Gee, I wonder what this could mean? The FBI’s arrest of a key contributor to the Christopher Steele dossier that touched off the Russiagate hysteria might suggest that John Durham has begun to move his special counsel probe into the courts:
Federal authorities on Thursday arrested an analyst who in 2016 gathered leads about possible links between Donald J. Trump and Russia for what turned out to be Democratic-funded opposition research, according to people familiar with the matter.
The arrest of the analyst, Igor Danchenko, is part of the special counsel inquiry led by John H. Durham, who was appointed by the Trump administration to scrutinize the Russia investigation for any wrongdoing, the people said.
Mr. Danchenko, was the primary researcher of the so-called Steele dossier, a compendium of rumors and unproven assertions suggesting that Mr. Trump and his 2016 campaign were compromised by and conspiring with Russian intelligence officials in Moscow’s covert operation to help him defeat Hillary Clinton.
The people familiar with the matter spoke on condition of anonymity because the indictment of Mr. Danchenko had yet to be unsealed. A spokesman for Mr. Durham did not respond to a request for comment.
Until we see an indictment, the meaning of this is impossible to know. It might be just a so-called process crime, perhaps getting caught in a material lie to investigators. That’s usually as much as special counsels ever get out of their investigations.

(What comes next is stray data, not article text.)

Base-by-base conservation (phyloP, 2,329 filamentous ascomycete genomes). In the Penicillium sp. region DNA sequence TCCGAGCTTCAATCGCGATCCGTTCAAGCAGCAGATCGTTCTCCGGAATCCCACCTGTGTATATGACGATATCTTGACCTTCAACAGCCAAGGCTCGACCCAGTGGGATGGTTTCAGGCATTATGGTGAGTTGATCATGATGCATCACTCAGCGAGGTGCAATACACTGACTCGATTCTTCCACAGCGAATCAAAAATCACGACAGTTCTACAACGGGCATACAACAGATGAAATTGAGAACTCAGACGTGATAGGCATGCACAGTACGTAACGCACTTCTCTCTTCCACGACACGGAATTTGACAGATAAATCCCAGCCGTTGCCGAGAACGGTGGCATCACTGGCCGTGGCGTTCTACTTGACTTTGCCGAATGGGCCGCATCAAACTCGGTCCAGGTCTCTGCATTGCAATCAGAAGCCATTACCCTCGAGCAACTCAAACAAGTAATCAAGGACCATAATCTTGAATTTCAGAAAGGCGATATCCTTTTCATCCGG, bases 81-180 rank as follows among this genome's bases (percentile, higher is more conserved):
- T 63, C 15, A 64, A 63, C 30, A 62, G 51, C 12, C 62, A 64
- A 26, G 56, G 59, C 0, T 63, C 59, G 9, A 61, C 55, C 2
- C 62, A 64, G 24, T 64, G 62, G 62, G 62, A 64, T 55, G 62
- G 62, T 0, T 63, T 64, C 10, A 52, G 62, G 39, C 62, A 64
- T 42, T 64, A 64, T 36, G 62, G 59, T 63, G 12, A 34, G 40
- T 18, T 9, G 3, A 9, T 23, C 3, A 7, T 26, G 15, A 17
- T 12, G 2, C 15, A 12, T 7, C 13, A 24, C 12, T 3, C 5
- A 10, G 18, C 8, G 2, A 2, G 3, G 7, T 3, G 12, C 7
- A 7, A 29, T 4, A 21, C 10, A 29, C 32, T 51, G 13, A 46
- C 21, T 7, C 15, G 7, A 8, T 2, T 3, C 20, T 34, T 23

Still, the arrest is notable, especially with Steele himself attempting to rehab his dossier in recent weeks. He appeared on ABC for a special with George Stephanopoulos last month, appearing “defiant” in ABC’s description, to insist that Russia might still hold “kompromat” on Trump. “I stand by the work we did, the sources that we had, and the professionalism which we applied to it,” Steele insisted.
The FBI is less impressed with it, and even the NYT is skeptical these days:
F.B.I. agents interviewed Mr. Danchenko in 2017 when they were seeking to run down the claims in the dossier.
The interview suggested that aspects of the dossier were misleading: Mr. Steele left unclear that much of the material was thirdhand information, and some of what Mr. Danchenko — who was born in Russia but lives in the United States — had relayed was more speculative than the dossier implied.
What might make this different than the normal process-crime indictment is the discovery, first raised in Inspector General Michael Horowitze in 2019, that the Department of Justice had suspected Danchenko of being a Russian spy a decade earlier:
The inspector general report also said that a decade earlier, when Mr. Danchenko worked for the Brookings Institution, a prominent Washington think-tank, he had been the subject of a counterintelligence investigation into whether he was a Russian agent.
In an interview with The New York Times in 2020, Mr. Danchenko defended the integrity of his work, saying he had been tasked to gather “raw intelligence” and was simply passing it on to Mr. Steele. Mr. Danchenko — who made his name as a Russia analyst by exposing indications that the dissertation of President Vladimir V. Putin of Russia contained plagiarized material — also denied being a Russian agent.
“I’ve never been a Russian agent,” Mr. Danchenko said. “It is ridiculous to suggest that. This, I think, it’s slander.”
Is it? We’ll find out when Durham wraps up his case. For the moment, though, we know Danchenko’s going to court, and Steele may have a lot more explaining to do about his relationship to this source. If this is anything more than a process crime, then Durham will need to show all of his cards pretty soon.